Mar 12, 2015

Academic strike solidarity

Canadian academia is on a roll in the struggle to defend truly public quality education for all. TA’s and RA’s are on strike at York U and U of Toronto, and faculty are striking for their first contract at UNBC. We are at the forefront of fighting the global neoliberalization of the academy and the precarization of academic work.  University is where students learn what ‘work’ is like and what to expect and be willing to put up with throughout their work lives – so it is a crucial frontline in the broader struggle against precarity and for dignified work for all (a point well made by Alan Sears at a recent cupe3903 free school event).

I have been particularly inspired by the solidarity of York TAs, whose main demand is to keep the tuition indexation that currently ties tuition increases to equivalent salary increases. They have been offered a tuition freeze for themselves, but it would knock out the bottom rungs of the ladder for future students, who would continually have to pay more at the company store with the same salary. As Eve Haque put it at the free school, we know what groups are the first out when it becomes harder to go to graduate school. Not only are York TAs striking then to keep graduate school open to lower income and racialized students, but they are also explicitly asking for LGBTQ Equity Language.  I have been astounded that a university with a social justice mandate has been so intransigent on this request. Perhaps they think we are somehow not only ‘post-racial’ but also ‘post-gay’ – but surely even they can see that transgender people face employment hurdles?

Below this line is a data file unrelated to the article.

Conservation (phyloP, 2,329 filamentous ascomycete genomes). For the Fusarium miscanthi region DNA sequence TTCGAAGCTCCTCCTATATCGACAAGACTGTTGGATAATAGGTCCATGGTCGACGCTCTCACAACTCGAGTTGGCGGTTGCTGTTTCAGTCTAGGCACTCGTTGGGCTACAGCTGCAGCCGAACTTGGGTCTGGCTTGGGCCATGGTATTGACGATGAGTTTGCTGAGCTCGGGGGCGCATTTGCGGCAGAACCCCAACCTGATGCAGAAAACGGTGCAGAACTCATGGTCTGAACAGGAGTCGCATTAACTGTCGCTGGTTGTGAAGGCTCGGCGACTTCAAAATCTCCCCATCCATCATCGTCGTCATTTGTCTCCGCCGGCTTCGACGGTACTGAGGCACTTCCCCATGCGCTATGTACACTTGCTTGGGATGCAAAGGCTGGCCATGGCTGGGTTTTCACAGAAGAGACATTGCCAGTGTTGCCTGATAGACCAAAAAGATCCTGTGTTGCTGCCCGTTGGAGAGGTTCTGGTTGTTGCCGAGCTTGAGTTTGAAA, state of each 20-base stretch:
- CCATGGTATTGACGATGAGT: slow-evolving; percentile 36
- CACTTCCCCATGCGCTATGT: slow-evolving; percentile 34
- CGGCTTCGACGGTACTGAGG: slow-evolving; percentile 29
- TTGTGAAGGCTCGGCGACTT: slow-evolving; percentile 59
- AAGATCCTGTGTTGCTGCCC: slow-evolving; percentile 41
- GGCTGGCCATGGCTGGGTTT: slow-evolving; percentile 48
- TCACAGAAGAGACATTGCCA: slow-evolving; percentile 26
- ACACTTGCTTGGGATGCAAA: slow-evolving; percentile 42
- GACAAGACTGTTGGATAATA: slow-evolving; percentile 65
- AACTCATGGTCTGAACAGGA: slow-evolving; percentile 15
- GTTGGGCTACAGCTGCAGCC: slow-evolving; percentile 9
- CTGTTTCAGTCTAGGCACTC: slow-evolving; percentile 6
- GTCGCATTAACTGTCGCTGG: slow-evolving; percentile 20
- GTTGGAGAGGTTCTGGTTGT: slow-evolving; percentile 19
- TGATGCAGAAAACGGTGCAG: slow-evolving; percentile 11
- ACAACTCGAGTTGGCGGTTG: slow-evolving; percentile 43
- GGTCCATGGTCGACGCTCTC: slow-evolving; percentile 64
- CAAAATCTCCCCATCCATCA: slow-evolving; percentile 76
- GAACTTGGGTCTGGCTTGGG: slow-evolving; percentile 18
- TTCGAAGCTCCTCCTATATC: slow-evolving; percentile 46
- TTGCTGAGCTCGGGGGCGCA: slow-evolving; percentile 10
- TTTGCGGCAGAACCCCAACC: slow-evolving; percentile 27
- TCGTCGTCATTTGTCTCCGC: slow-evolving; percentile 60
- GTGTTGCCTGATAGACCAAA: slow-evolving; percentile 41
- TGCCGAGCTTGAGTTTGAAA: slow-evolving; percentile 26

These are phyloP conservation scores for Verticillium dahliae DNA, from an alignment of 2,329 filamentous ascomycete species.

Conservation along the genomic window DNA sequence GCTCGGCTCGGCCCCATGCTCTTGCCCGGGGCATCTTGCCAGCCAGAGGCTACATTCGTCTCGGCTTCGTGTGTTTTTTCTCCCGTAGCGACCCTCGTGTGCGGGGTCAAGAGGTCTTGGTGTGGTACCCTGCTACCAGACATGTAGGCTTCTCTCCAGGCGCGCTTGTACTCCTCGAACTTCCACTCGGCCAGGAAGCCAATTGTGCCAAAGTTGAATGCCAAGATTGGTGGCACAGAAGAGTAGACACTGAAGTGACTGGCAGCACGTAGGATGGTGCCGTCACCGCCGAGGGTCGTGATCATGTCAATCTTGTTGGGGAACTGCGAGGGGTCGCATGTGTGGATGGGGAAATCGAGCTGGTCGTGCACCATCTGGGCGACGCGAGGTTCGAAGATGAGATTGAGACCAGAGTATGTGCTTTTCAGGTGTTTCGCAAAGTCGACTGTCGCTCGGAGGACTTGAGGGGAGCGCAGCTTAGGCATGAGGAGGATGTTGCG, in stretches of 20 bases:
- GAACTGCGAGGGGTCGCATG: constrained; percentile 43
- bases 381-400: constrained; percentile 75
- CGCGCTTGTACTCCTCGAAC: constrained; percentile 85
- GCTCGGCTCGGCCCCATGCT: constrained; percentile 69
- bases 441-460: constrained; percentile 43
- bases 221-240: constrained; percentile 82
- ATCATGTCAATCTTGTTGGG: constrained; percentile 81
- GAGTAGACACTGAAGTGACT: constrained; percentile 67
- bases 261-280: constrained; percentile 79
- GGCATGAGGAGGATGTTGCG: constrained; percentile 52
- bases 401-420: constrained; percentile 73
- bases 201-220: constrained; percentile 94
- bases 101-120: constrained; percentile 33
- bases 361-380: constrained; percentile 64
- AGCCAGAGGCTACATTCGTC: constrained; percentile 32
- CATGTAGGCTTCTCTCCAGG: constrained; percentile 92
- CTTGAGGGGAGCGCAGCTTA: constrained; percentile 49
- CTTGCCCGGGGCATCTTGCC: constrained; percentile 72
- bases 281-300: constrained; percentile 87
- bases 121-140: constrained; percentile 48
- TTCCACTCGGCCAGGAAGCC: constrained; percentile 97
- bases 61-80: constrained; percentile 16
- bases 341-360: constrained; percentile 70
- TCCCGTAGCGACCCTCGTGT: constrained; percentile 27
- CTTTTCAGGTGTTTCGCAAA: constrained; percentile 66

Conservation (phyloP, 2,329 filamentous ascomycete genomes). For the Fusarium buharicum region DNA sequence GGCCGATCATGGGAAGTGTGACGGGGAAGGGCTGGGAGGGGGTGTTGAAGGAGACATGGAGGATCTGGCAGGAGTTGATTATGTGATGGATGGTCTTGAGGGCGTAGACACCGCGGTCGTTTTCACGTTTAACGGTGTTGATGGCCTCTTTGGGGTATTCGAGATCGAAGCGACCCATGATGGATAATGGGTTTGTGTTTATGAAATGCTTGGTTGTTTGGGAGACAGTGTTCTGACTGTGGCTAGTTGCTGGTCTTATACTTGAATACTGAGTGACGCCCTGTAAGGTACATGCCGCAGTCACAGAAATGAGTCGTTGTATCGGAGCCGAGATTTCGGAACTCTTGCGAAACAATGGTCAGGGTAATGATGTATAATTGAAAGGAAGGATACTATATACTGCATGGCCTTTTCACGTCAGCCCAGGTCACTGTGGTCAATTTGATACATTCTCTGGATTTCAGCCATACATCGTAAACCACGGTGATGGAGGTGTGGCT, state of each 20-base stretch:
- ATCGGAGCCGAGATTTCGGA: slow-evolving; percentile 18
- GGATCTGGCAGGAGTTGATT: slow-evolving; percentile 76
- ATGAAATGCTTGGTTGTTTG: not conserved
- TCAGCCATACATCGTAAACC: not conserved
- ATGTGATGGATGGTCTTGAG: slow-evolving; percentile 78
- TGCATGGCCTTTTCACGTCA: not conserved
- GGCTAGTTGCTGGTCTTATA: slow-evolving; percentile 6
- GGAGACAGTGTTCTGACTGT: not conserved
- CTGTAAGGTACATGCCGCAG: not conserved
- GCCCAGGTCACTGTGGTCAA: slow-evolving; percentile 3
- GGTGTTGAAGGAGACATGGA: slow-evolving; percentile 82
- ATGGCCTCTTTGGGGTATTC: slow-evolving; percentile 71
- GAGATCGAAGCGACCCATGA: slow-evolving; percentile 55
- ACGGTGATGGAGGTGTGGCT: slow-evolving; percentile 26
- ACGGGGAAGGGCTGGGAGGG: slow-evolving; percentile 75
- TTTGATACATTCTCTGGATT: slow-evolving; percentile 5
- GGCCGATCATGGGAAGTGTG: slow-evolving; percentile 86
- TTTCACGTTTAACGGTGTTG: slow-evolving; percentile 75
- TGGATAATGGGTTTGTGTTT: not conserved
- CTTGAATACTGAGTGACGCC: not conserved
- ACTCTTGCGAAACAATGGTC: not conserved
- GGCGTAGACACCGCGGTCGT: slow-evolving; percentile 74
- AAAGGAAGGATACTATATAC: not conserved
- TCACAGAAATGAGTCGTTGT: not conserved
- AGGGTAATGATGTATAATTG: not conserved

At any rate, the solidarity of the graduate students is deeply inspiring to me.  I am also moved and heartened by the solidarity of faculty, including the following letter from my own department at York in the face of administration attempts to force us back to teaching. 


We, the undersigned faculty members of the Department of Geography, feel strongly that the resumption of classes in Geography’s multiple programs during the current labour disruption is ill advised. The Department strongly urges the University Administration to continue working through the collective bargaining process and achieve a settlement before resuming any further courses. There are compelling pedagogical, safety, and ethical reasons for our position. 

1. Pedagogically, specifically in the discipline of Geography but others as well, there are a number of large classes (100s of students) where tutorials and labs are deeply integrated with lectures in first year offerings. Holding lectures without accompanying labs and tutorials is incomplete course content delivery. At the first year level, our new general education course (GEOG 1000) and other first year courses (GEOG 1400, GEOG 1410) are Teaching Assistant (TA) dependent offerings. There are many other courses in physical geography (at all year levels) that also include labs instructed by TAs. We cannot and will not perform TA tutorial duties. 
2. Tests and exams in several courses are not based solely on readings but on lecture content. TAs are often required to attend lectures so they can assist students and grade material. The absence of TAs during a labour disruption does not allow for lecture attendance. Further, the diminished undergraduate attendance that results from students refusing to cross a picket line to attend class (as Senate rules allow) limits what lecture content can be fairly examined. We cannot and will not perform TA exam grading duties.